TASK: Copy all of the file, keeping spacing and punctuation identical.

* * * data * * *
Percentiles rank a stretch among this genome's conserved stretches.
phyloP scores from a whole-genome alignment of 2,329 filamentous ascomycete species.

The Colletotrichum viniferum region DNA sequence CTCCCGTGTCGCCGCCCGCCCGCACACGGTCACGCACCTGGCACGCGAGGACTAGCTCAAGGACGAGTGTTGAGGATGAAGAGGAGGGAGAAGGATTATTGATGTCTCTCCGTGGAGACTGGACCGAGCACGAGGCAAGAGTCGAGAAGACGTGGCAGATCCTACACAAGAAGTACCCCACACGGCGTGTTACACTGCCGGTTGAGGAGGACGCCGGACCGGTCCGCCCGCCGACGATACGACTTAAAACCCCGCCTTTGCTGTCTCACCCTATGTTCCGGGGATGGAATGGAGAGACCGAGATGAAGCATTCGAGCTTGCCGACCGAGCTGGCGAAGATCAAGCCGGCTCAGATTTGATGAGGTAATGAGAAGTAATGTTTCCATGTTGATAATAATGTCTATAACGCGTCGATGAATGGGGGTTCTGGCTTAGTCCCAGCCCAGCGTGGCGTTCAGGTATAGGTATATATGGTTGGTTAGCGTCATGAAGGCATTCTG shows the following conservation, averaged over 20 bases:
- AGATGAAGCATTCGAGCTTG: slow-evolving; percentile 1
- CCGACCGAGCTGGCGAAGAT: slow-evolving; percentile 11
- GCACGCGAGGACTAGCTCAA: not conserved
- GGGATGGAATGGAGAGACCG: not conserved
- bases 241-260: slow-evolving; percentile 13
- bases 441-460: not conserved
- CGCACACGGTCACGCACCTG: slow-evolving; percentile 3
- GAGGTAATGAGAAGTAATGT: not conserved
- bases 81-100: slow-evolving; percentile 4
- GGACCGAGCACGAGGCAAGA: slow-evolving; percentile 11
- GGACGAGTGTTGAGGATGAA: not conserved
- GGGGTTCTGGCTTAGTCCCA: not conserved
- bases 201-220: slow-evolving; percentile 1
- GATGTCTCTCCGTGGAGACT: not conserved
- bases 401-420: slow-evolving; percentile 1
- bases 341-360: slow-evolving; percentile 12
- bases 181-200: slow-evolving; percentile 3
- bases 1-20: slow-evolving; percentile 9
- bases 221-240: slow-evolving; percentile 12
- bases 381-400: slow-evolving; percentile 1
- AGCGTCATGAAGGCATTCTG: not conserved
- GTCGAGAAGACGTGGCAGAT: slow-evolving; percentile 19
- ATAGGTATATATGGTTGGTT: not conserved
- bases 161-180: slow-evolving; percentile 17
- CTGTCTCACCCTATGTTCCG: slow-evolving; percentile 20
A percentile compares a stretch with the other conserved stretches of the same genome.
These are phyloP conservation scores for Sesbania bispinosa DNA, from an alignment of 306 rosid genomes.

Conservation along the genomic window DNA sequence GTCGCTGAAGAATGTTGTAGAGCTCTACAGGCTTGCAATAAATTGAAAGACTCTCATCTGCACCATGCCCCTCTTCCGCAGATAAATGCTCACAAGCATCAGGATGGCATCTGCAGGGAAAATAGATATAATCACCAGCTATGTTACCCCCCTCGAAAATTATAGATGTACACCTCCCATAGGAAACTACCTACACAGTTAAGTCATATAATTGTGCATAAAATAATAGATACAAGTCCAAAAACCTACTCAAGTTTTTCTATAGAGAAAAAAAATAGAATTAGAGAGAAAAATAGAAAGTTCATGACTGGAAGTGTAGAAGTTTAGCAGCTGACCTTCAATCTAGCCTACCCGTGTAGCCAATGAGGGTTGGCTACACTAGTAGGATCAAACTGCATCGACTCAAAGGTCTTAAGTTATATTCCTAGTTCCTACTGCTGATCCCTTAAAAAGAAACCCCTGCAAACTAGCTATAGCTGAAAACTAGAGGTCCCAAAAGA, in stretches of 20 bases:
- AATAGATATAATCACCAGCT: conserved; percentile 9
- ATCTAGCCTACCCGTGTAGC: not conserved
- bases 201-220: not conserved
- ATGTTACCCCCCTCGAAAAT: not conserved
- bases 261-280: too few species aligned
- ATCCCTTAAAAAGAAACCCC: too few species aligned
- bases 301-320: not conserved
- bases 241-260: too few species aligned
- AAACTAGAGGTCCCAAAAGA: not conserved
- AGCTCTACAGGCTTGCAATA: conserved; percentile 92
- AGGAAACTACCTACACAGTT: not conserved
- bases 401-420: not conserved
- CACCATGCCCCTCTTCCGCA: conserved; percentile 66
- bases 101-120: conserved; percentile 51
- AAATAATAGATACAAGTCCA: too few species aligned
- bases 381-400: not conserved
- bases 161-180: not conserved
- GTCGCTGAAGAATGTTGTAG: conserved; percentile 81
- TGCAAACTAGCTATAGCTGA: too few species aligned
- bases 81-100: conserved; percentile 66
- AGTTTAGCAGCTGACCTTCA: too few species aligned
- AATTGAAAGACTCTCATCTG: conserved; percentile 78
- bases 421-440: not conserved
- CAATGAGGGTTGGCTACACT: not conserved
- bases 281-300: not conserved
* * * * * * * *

Percentiles rank a stretch among this genome's conserved stretches.
phyloP scores from a whole-genome alignment of 2,329 filamentous ascomycete species.

The Colletotrichum viniferum region DNA sequence CTCCCGTGTCGCCGCCCGCCCGCACACGGTCACGCACCTGGCACGCGAGGACTAGCTCAAGGACGAGTGTTGAGGATGAAGAGGAGGGAGAAGGATTATTGATGTCTCTCCGTGGAGACTGGACCGAGCACGAGGCAAGAGTCGAGAAGACGTGGCAGATCCTACACAAGAAGTACCCCACACGGCGTGTTACACTGCCGGTTGAGGAGGACGCCGGACCGGTCCGCCCGCCGACGATACGACTTAAAACCCCGCCTTTGCTGTCTCACCCTATGTTCCGGGGATGGAATGGAGAGACCGAGATGAAGCATTCGAGCTTGCCGACCGAGCTGGCGAAGATCAAGCCGGCTCAGATTTGATGAGGTAATGAGAAGTAATGTTTCCATGTTGATAATAATGTCTATAACGCGTCGATGAATGGGGGTTCTGGCTTAGTCCCAGCCCAGCGTGGCGTTCAGGTATAGGTATATATGGTTGGTTAGCGTCATGAAGGCATTCTG shows the following conservation, averaged over 20 bases:
- AGATGAAGCATTCGAGCTTG: slow-evolving; percentile 1
- CCGACCGAGCTGGCGAAGAT: slow-evolving; percentile 11
- GCACGCGAGGACTAGCTCAA: not conserved
- GGGATGGAATGGAGAGACCG: not conserved
- bases 241-260: slow-evolving; percentile 13
- bases 441-460: not conserved
- CGCACACGGTCACGCACCTG: slow-evolving; percentile 3
- GAGGTAATGAGAAGTAATGT: not conserved
- bases 81-100: slow-evolving; percentile 4
- GGACCGAGCACGAGGCAAGA: slow-evolving; percentile 11
- GGACGAGTGTTGAGGATGAA: not conserved
- GGGGTTCTGGCTTAGTCCCA: not conserved
- bases 201-220: slow-evolving; percentile 1
- GATGTCTCTCCGTGGAGACT: not conserved
- bases 401-420: slow-evolving; percentile 1
- bases 341-360: slow-evolving; percentile 12
- bases 181-200: slow-evolving; percentile 3
- bases 1-20: slow-evolving; percentile 9
- bases 221-240: slow-evolving; percentile 12
- bases 381-400: slow-evolving; percentile 1
- AGCGTCATGAAGGCATTCTG: not conserved
- GTCGAGAAGACGTGGCAGAT: slow-evolving; percentile 19
- ATAGGTATATATGGTTGGTT: not conserved
- bases 161-180: slow-evolving; percentile 17
- CTGTCTCACCCTATGTTCCG: slow-evolving; percentile 20
A percentile compares a stretch with the other conserved stretches of the same genome.
These are phyloP conservation scores for Sesbania bispinosa DNA, from an alignment of 306 rosid genomes.

Conservation along the genomic window DNA sequence GTCGCTGAAGAATGTTGTAGAGCTCTACAGGCTTGCAATAAATTGAAAGACTCTCATCTGCACCATGCCCCTCTTCCGCAGATAAATGCTCACAAGCATCAGGATGGCATCTGCAGGGAAAATAGATATAATCACCAGCTATGTTACCCCCCTCGAAAATTATAGATGTACACCTCCCATAGGAAACTACCTACACAGTTAAGTCATATAATTGTGCATAAAATAATAGATACAAGTCCAAAAACCTACTCAAGTTTTTCTATAGAGAAAAAAAATAGAATTAGAGAGAAAAATAGAAAGTTCATGACTGGAAGTGTAGAAGTTTAGCAGCTGACCTTCAATCTAGCCTACCCGTGTAGCCAATGAGGGTTGGCTACACTAGTAGGATCAAACTGCATCGACTCAAAGGTCTTAAGTTATATTCCTAGTTCCTACTGCTGATCCCTTAAAAAGAAACCCCTGCAAACTAGCTATAGCTGAAAACTAGAGGTCCCAAAAGA, in stretches of 20 bases:
- AATAGATATAATCACCAGCT: conserved; percentile 9
- ATCTAGCCTACCCGTGTAGC: not conserved
- bases 201-220: not conserved
- ATGTTACCCCCCTCGAAAAT: not conserved
- bases 261-280: too few species aligned
- ATCCCTTAAAAAGAAACCCC: too few species aligned
- bases 301-320: not conserved
- bases 241-260: too few species aligned
- AAACTAGAGGTCCCAAAAGA: not conserved
- AGCTCTACAGGCTTGCAATA: conserved; percentile 92
- AGGAAACTACCTACACAGTT: not conserved
- bases 401-420: not conserved
- CACCATGCCCCTCTTCCGCA: conserved; percentile 66
- bases 101-120: conserved; percentile 51
- AAATAATAGATACAAGTCCA: too few species aligned
- bases 381-400: not conserved
- bases 161-180: not conserved
- GTCGCTGAAGAATGTTGTAG: conserved; percentile 81
- TGCAAACTAGCTATAGCTGA: too few species aligned
- bases 81-100: conserved; percentile 66
- AGTTTAGCAGCTGACCTTCA: too few species aligned
- AATTGAAAGACTCTCATCTG: conserved; percentile 78
- bases 421-440: not conserved
- CAATGAGGGTTGGCTACACT: not conserved
- bases 281-300: not conserved